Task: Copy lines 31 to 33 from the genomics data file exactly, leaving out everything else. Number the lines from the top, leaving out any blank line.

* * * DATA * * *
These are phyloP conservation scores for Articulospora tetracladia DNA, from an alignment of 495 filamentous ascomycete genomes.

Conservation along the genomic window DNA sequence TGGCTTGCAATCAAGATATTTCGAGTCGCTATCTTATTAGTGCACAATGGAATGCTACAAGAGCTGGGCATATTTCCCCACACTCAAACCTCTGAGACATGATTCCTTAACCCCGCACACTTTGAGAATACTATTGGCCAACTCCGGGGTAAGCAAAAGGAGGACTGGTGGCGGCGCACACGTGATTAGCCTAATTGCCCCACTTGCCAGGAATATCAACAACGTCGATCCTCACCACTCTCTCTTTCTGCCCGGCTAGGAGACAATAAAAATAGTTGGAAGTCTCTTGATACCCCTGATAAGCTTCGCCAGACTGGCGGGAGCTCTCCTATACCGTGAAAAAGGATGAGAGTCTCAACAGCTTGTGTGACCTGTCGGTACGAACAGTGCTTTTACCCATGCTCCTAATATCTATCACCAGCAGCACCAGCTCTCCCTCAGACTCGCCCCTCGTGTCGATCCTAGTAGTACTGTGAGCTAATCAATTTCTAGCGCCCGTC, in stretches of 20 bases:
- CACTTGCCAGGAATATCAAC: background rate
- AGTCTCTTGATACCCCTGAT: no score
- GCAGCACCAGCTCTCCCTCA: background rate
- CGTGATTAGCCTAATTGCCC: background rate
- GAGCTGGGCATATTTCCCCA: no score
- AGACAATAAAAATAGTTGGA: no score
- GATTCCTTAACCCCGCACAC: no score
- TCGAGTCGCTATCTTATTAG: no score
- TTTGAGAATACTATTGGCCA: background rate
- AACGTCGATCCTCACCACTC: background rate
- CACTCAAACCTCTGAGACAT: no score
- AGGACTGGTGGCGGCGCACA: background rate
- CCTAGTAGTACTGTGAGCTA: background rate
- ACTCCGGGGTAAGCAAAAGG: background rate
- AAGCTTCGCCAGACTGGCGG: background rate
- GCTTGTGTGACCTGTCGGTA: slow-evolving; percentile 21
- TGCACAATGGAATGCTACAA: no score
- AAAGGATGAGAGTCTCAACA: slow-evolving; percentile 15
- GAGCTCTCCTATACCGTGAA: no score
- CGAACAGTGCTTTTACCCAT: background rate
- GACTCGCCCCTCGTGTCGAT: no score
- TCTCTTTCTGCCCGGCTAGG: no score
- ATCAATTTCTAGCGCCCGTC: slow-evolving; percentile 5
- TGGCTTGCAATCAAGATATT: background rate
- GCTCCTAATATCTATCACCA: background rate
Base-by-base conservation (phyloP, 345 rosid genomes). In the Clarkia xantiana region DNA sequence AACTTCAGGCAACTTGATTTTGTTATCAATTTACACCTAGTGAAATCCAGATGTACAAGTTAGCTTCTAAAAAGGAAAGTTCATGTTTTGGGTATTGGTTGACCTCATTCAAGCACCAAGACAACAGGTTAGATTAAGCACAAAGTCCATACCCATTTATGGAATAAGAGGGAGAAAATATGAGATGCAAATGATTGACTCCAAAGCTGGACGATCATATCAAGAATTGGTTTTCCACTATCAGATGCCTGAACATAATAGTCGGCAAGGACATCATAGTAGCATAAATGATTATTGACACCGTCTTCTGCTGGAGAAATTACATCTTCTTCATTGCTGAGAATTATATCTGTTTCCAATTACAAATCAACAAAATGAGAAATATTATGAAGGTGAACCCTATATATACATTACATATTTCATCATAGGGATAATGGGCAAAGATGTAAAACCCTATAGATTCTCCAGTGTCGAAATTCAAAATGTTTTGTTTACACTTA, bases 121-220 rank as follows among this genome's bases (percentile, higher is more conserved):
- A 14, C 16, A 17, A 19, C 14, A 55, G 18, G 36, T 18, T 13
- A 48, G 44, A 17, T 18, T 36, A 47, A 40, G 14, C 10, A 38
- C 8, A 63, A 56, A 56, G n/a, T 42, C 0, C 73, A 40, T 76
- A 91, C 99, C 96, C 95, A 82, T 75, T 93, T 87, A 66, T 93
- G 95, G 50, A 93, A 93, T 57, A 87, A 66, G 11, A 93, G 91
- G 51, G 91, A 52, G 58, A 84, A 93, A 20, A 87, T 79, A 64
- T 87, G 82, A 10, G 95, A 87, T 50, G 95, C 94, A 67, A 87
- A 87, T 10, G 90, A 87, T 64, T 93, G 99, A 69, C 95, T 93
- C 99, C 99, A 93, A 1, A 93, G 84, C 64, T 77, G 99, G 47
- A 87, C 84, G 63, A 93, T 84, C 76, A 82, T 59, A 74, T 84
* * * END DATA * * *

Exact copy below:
- C 8, A 63, A 56, A 56, G n/a, T 42, C 0, C 73, A 40, T 76
- A 91, C 99, C 96, C 95, A 82, T 75, T 93, T 87, A 66, T 93
- G 95, G 50, A 93, A 93, T 57, A 87, A 66, G 11, A 93, G 91